Quality of life, ironing out muscular imbalances, etc., read on...
We’ve already talked about how remedial massage treatments can help maintain flexibility and mobility. Did you know exercise can help build on this effect?
We often think of exercise as something that builds muscle tension. This is actually true – using a muscle frequently increases its resting level of contraction, so that it’s “primed” to fire when you need to use it again. Like so many things in life, this can have pros and cons. It’s great to have muscles that are ready to go, but when these muscles get used too much – either through exercise or through postural stress – they can prevent other muscles from working as well as they need to. This tension imbalance prevents optimal function by decreasing the amount of contract that can occur in other muscles, essentially weakening and shutting them down somewhat, and can lead to long-term joint wear and tear.
In a previous post, we talked about how massage helps maintain physical mobility and flexibility. This is the first step in re-creating balance in the body – your remedial massage or myotherapy treatment can quickly decrease excessive tension in muscles. In addition to increasing mobility and flexibility, that also gives your body an opportunity to start using the muscles that have been in “shut down” mode. Reactivating and getting these muscles moving again is the next step in reaching a new, pain-free, optimal state of muscle tension, and an appropriate exercise program is the best way to do this.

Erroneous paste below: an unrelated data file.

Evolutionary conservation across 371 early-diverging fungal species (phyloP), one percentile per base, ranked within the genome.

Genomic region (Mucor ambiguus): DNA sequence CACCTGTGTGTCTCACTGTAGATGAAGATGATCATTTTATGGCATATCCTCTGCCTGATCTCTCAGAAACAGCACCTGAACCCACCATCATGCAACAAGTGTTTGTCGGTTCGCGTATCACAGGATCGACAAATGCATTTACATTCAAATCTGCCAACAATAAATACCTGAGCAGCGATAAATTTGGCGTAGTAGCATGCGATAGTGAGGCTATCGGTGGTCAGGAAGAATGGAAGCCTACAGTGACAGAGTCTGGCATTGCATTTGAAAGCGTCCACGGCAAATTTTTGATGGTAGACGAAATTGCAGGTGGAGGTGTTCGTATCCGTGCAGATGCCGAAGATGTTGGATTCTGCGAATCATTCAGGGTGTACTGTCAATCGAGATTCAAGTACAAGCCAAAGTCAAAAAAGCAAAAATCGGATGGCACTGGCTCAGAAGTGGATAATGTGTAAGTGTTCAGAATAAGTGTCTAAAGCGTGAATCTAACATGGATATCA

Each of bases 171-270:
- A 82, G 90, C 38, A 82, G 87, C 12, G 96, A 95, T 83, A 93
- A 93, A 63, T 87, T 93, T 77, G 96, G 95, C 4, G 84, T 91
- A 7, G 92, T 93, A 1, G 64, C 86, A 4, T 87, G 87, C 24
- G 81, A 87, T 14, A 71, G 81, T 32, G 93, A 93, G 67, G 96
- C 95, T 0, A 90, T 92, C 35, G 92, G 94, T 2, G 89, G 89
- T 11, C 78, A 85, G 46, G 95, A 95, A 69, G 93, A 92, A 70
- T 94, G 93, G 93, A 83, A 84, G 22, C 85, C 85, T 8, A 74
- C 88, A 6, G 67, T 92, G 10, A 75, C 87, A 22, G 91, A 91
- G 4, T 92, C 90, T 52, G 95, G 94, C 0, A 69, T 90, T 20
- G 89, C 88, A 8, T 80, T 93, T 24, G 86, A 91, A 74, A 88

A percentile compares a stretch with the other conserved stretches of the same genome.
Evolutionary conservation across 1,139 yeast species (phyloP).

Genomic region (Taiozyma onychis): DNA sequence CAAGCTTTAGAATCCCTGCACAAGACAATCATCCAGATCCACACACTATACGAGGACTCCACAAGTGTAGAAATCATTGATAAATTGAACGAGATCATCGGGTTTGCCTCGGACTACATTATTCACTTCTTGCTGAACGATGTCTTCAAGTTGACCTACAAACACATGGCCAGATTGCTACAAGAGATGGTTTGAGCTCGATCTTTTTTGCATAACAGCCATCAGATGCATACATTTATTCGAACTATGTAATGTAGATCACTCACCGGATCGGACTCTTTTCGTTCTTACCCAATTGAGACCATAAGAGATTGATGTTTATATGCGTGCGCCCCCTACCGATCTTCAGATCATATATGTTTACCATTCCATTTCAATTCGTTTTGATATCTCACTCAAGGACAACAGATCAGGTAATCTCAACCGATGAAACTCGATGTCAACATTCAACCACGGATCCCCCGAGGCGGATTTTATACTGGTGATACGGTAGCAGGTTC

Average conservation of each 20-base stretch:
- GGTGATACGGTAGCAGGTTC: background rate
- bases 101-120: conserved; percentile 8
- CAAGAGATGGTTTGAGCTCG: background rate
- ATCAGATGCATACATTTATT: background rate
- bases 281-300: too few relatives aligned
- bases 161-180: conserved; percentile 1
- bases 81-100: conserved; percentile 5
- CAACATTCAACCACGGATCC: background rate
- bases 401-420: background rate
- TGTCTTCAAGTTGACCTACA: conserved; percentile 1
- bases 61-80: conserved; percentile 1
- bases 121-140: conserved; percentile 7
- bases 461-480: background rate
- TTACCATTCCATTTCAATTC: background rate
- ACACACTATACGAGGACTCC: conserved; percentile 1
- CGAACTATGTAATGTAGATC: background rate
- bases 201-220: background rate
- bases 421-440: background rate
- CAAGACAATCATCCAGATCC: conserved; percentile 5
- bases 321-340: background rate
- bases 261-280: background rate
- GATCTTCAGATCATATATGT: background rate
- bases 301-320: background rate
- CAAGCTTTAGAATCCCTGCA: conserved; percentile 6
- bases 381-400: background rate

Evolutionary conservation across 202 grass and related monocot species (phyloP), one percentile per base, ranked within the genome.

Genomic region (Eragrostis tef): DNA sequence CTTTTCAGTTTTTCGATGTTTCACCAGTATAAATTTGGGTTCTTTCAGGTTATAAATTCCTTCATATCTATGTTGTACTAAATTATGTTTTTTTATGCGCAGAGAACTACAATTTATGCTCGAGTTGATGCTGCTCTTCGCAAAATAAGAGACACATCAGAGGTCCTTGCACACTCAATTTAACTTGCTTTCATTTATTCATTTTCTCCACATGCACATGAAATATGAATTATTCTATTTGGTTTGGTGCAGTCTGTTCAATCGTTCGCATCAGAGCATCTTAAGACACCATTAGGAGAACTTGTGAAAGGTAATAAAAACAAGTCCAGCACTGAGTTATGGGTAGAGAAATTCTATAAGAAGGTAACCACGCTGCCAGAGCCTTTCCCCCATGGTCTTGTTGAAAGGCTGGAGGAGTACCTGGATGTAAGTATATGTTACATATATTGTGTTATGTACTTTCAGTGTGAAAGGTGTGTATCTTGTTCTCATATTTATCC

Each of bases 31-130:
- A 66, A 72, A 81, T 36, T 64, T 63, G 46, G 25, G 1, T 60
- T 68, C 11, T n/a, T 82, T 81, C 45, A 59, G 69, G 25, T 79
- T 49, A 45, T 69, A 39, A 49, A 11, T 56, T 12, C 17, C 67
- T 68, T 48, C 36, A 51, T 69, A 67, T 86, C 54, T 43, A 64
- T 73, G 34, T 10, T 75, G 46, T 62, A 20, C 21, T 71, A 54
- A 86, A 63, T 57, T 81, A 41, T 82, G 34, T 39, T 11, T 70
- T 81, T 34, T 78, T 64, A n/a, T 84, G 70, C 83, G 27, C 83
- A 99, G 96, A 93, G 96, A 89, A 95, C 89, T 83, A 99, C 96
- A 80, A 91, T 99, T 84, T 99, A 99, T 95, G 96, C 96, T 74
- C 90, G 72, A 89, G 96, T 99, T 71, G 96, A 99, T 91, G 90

That doesn’t mean you need to jump right into heavy weights or triathlon training though. Low intensity movements that take the joints and muscles through big ranges of motion are one of the best ways to reactivate these muscles. You’ll make progress in rebalancing your muscle tension even more quickly if you can consciously activate the weakest muscles and add some low level resistance to the movement (something like resistance bands or light weights). Eventually, your muscles will best benefit from a full-body program that includes forward, backward, and sideways movements, as this will keep all of your muscles involved and active, helping to prevent excessive tension build-up in any one place.
So, what’s the take home message? No exercise, or only the same sorts of exercise or movements over and over, will contribute to excessive tension building in some muscles and weakening others, creating imbalance. Exercises that incorporate lots of different types of movement will help balance out the tension and physical stresses caused by every day life, meaning that you’ll feel better between treatments – though it doesn’t mean that you won’t need remedial treatment ever again! You will continue to build more tension in some areas, and weaken in others, thanks to our daily activities (computers, anyone?) and a hands-on treatment will always be the most efficient way to keep that tension in check.
Written By, Erin Haske (Exercise Physiologist, Expert Remedial Therapist & Taringa Practice Manager)
Images By: Pinterest & The News-Press